After a year of injuries, doubt and the thought of life forever without tennis, Charleston native Shelby Rogers is ready.
Rogers, who at one time was ranked World No. 59, starts fresh later this month when she returns from a one-year injury hiatus as a wildcard entry into the Volvo Car Open, which runs from March 30-April 7 on Daniel Island.
Rogers had an incredible 2017 season on the WTA tour, reaching the third round of three Grand Slam events in addition to reaching the quarterfinals of the Volvo Car Open. But the rise to the top soon turned into a plunge to the depths of despair in 2018.
She suffered a pronator muscle injury in her arm during the 2018 Australian Open and that only served as a prologue to what would be a painful year -- physically and mentally. She went on the injury shelf two months later when she suffered a knee injury in the BNP Paribas Open in Indian Wells, California.
Now, she’s ready to perform in front of the hometown fans, who fondly remember her as a one-time ball girl in the prestigious tournament, which traces its roots back to the days of the Family Circle Cup when it was born in Hilton Head in 1973 and moved to Daniel Island in 2001.
“It’s been a very long year with all of the physical therapy, stress and training,” said the 26-year-old Rogers, who begins her climb up the WTA ladder as the No. 734 player in the world. “Now that it’s here, it went by pretty fast. I wasn’t sure it would ever get here. I didn’t know if I would ever play again.”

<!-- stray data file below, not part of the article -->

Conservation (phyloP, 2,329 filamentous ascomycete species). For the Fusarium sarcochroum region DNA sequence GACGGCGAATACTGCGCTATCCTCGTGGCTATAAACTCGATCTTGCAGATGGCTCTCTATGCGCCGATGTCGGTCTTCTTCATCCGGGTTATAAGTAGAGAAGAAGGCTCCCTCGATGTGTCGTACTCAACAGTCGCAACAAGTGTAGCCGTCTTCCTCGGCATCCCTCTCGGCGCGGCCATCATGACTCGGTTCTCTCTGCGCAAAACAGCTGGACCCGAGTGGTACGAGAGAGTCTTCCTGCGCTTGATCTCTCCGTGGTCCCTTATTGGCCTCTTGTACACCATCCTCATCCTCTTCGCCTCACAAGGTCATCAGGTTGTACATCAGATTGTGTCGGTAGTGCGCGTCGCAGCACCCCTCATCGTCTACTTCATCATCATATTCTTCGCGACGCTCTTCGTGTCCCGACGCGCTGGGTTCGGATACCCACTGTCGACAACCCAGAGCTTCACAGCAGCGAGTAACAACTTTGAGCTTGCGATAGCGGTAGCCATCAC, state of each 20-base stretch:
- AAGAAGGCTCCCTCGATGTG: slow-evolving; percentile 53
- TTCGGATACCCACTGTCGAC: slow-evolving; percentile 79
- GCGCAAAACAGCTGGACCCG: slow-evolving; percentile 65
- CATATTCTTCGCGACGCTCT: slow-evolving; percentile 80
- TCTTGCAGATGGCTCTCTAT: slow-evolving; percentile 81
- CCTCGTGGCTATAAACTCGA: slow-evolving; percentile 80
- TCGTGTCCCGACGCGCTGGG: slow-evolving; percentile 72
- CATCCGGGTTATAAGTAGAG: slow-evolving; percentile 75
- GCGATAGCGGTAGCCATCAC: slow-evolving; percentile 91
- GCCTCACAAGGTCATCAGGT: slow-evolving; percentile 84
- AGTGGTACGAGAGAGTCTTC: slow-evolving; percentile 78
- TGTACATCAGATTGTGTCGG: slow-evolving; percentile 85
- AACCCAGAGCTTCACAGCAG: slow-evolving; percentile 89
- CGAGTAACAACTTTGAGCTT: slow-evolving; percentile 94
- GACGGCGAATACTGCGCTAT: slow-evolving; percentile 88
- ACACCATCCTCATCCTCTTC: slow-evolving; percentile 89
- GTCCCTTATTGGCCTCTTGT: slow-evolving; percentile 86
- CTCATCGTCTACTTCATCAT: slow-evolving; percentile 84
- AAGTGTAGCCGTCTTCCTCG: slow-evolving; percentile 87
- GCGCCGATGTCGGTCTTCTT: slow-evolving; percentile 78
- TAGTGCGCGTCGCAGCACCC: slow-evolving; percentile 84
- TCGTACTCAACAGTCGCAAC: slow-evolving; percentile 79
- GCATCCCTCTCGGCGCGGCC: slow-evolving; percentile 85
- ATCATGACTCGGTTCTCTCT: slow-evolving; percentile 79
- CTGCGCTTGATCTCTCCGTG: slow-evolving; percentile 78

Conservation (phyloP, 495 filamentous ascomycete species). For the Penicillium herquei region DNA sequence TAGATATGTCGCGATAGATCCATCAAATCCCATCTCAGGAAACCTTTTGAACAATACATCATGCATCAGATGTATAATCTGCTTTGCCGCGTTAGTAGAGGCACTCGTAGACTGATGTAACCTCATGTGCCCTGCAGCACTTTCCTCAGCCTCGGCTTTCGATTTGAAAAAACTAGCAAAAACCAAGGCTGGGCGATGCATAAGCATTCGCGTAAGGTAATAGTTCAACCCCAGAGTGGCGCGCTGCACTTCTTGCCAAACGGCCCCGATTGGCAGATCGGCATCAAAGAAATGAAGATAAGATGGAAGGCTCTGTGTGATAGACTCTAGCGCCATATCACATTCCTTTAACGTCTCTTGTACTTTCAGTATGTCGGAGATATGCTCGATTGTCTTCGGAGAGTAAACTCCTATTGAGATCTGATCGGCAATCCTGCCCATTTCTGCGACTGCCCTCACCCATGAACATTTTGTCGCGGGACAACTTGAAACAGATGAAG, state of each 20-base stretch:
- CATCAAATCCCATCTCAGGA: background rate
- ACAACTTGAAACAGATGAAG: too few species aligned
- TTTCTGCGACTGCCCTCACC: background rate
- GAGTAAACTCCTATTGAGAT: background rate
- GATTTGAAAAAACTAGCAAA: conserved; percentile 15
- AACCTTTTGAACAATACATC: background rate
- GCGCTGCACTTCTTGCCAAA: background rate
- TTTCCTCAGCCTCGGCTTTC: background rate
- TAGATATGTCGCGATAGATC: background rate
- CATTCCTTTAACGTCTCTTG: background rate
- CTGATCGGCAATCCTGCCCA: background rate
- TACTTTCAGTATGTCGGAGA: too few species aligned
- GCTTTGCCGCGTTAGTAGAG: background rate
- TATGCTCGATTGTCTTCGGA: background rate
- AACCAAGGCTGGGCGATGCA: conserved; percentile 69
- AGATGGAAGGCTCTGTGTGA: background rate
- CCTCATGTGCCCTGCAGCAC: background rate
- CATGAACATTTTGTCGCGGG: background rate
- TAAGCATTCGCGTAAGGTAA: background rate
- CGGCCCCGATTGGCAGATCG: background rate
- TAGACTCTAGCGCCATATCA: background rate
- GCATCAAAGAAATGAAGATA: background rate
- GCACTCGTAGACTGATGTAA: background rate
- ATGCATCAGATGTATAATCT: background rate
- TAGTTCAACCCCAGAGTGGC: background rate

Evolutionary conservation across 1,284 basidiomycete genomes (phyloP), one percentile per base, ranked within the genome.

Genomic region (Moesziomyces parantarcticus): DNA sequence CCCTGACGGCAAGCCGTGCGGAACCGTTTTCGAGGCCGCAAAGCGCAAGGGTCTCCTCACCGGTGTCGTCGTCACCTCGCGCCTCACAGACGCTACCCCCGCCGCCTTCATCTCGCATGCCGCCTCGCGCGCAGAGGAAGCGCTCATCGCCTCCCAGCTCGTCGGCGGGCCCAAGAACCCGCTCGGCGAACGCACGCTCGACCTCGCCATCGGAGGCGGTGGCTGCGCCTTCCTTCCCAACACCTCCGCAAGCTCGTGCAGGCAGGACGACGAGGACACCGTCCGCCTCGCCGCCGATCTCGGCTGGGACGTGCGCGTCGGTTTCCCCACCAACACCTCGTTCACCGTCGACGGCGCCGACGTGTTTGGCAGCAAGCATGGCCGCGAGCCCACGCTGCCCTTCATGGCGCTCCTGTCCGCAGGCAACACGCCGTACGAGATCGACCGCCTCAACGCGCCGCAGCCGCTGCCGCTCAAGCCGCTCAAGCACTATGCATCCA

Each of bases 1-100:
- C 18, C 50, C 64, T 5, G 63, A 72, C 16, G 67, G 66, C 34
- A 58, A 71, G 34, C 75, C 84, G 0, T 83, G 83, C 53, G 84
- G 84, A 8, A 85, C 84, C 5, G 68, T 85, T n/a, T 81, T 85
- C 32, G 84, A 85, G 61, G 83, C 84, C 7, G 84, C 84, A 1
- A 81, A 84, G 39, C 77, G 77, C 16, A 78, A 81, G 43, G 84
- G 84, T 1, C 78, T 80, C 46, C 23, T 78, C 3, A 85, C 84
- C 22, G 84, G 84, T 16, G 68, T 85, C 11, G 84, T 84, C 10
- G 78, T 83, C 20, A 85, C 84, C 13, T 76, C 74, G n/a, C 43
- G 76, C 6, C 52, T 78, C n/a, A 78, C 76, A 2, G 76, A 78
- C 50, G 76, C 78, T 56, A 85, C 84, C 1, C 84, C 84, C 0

Rogers rehabbed during 2018 and enjoyed the life of a normal 20-something.
“It’s a big change in your life,” Rogers said of her tennis inactivity. “You don’t know how to deal with (all the free time) right away. But you learn more about yourself and more about life. In disguise, it was a good thing because I got to explore life in a different way because I was always traveling.”
Rogers was on crutches for about three months, but she moved forward in her school work, taking college classes online. She also found time to play the piano, a skill she honed as a youth.
Volvo Car Open officials were more than happy to have Rogers part of the 2019 event.
“It’s heartbreaking to see an athlete sustain an injury that takes them out of their beloved sport,” said Eleanor Adams, the tournament manager, when Rogers was announced as a wild card. “Shelby has earned her wild card through hard work during recovery, all the while with a winning attitude. We can’t wait to see her back playing on her home courts.”
While Rogers reached the third round of Roland Garros, Wimbledon and the U.S. Open in 2017, the tournament that brings the biggest smile to her face just might be her effort in Charleston in ’17.
Rogers advanced to the VCO quarterfinals with a 6-4, 6-2 victory over Japan’s Naomi Osaka. In the quarterfinal against Maria Lucic-Baroni, she grabbed the first set of the match but couldn’t hold the momentum as the curtain fell on her Daniel Island experience.
Rogers received great crowd support from the locals.
“You can’t ask for a better place to play than at home, in front of your friends and families,” Rogers said. “Playing at home in Charleston is refreshing because it is so familiar. The fans are great. They know their tennis and they aren’t judgmental.”
And judging from Rogers’ health and mental state of mind, she’s ready to create more memories on Daniel Island.